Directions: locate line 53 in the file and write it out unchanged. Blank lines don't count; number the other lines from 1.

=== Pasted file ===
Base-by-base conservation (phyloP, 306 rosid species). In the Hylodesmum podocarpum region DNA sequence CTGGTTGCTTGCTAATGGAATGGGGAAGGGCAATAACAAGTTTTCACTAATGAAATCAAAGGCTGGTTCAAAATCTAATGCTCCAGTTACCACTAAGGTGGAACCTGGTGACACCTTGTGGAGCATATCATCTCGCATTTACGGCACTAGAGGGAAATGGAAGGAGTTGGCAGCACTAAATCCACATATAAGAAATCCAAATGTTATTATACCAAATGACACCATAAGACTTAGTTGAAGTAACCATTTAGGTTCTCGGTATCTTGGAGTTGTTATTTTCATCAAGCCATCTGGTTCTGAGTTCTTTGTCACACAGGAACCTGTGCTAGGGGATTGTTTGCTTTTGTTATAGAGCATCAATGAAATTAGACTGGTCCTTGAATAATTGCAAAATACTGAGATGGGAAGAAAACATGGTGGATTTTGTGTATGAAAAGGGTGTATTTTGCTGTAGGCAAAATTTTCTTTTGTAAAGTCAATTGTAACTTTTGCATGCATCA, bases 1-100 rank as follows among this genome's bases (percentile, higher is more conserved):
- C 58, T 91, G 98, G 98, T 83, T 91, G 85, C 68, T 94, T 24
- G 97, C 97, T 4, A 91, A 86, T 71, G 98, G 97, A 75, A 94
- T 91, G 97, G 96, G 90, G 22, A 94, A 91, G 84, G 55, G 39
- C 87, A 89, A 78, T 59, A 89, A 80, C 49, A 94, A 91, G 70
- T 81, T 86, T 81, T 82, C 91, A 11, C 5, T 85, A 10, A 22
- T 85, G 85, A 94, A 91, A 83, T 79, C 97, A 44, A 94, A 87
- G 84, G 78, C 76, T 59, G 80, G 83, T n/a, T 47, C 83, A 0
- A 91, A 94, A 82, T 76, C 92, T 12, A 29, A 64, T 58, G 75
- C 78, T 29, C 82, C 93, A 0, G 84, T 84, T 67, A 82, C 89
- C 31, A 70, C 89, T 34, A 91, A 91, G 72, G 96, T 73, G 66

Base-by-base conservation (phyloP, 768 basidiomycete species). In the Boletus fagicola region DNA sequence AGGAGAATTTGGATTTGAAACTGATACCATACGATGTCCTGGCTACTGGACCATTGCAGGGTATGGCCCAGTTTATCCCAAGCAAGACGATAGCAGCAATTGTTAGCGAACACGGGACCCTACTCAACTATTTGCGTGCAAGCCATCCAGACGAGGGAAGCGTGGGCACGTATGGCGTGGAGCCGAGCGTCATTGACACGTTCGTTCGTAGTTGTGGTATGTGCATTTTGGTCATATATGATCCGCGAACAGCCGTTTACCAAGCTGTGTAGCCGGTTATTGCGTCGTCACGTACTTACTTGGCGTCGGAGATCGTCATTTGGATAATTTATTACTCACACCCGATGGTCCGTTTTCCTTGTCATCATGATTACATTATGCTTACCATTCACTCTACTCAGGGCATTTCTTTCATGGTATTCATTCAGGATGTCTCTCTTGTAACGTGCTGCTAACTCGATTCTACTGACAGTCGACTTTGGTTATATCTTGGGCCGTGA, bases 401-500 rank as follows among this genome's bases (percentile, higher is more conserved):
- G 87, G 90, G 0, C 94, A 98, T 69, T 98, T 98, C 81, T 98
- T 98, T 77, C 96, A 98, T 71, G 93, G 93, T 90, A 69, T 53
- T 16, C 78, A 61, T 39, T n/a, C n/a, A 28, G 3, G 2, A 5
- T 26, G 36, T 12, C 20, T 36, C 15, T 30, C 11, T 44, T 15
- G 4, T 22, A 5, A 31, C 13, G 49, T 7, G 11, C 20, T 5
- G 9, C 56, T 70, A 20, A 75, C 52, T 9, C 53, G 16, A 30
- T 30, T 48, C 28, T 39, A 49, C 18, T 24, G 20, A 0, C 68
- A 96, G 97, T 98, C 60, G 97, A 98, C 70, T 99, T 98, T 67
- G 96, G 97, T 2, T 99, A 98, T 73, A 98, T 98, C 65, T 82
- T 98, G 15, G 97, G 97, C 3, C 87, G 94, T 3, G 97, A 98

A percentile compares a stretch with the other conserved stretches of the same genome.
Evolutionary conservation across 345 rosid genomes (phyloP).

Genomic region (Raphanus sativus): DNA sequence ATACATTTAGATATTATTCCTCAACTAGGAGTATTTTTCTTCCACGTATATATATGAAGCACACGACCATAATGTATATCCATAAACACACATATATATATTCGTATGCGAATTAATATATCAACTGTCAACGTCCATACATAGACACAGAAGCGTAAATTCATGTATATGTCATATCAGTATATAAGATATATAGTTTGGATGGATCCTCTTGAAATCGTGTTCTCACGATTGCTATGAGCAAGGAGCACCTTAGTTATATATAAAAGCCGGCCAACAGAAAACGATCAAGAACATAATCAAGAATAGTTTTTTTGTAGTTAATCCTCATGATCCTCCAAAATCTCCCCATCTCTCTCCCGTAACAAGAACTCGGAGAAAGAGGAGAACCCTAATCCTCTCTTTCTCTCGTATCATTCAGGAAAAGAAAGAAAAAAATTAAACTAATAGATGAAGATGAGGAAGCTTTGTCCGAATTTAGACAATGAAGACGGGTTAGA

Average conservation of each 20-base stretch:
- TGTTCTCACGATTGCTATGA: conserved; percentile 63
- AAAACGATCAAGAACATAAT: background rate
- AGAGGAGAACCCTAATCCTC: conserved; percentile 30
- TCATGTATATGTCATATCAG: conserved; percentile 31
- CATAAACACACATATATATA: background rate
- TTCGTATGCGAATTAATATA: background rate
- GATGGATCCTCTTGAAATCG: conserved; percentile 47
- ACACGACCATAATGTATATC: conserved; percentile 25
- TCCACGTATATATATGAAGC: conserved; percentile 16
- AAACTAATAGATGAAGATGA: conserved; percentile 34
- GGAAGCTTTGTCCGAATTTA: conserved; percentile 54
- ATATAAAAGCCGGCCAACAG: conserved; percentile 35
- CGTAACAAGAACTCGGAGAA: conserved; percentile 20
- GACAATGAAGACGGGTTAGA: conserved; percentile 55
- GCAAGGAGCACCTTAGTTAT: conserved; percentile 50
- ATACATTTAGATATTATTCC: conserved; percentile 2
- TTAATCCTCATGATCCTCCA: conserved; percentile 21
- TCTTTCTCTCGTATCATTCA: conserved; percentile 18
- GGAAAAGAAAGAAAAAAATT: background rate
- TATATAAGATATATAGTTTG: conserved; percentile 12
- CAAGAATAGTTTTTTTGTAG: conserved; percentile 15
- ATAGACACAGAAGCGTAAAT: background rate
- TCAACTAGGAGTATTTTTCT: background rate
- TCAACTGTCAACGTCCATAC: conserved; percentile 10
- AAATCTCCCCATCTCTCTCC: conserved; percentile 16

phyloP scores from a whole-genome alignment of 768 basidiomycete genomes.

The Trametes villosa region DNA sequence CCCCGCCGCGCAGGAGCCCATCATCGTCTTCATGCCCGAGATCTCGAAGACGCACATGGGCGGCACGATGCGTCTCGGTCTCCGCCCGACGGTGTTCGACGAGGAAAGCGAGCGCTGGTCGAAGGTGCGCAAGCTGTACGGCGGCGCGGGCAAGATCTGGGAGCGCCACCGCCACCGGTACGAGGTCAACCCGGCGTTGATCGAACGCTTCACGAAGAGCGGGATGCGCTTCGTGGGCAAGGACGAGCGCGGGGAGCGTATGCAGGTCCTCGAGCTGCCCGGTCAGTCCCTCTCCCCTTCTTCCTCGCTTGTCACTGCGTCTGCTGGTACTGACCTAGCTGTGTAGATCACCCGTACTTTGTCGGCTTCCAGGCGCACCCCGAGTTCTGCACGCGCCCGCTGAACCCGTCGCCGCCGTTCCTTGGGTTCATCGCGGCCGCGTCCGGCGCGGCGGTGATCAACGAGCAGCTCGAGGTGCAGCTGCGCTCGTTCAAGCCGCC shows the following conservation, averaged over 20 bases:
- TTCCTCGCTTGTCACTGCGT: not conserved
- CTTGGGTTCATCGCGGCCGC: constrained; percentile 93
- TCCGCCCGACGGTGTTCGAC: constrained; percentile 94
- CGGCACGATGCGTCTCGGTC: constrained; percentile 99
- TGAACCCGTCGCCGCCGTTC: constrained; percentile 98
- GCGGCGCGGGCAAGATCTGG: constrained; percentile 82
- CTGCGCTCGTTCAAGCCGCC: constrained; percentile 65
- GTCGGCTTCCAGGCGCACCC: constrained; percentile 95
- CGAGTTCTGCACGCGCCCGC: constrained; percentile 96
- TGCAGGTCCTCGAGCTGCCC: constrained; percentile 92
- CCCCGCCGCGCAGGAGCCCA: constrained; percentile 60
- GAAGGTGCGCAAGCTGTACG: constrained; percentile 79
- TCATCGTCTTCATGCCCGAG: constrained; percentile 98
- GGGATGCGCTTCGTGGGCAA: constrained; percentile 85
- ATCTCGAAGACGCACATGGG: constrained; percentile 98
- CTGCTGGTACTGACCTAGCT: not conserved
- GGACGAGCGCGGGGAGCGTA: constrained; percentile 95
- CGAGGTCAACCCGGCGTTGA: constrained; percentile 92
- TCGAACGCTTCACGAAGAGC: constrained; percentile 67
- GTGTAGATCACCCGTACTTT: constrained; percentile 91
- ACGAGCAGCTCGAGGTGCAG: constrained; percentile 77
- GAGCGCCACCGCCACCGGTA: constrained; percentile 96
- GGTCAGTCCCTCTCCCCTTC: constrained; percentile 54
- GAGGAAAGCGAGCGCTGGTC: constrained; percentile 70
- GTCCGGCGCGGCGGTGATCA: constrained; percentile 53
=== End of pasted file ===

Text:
The Trametes villosa region DNA sequence CCCCGCCGCGCAGGAGCCCATCATCGTCTTCATGCCCGAGATCTCGAAGACGCACATGGGCGGCACGATGCGTCTCGGTCTCCGCCCGACGGTGTTCGACGAGGAAAGCGAGCGCTGGTCGAAGGTGCGCAAGCTGTACGGCGGCGCGGGCAAGATCTGGGAGCGCCACCGCCACCGGTACGAGGTCAACCCGGCGTTGATCGAACGCTTCACGAAGAGCGGGATGCGCTTCGTGGGCAAGGACGAGCGCGGGGAGCGTATGCAGGTCCTCGAGCTGCCCGGTCAGTCCCTCTCCCCTTCTTCCTCGCTTGTCACTGCGTCTGCTGGTACTGACCTAGCTGTGTAGATCACCCGTACTTTGTCGGCTTCCAGGCGCACCCCGAGTTCTGCACGCGCCCGCTGAACCCGTCGCCGCCGTTCCTTGGGTTCATCGCGGCCGCGTCCGGCGCGGCGGTGATCAACGAGCAGCTCGAGGTGCAGCTGCGCTCGTTCAAGCCGCC shows the following conservation, averaged over 20 bases: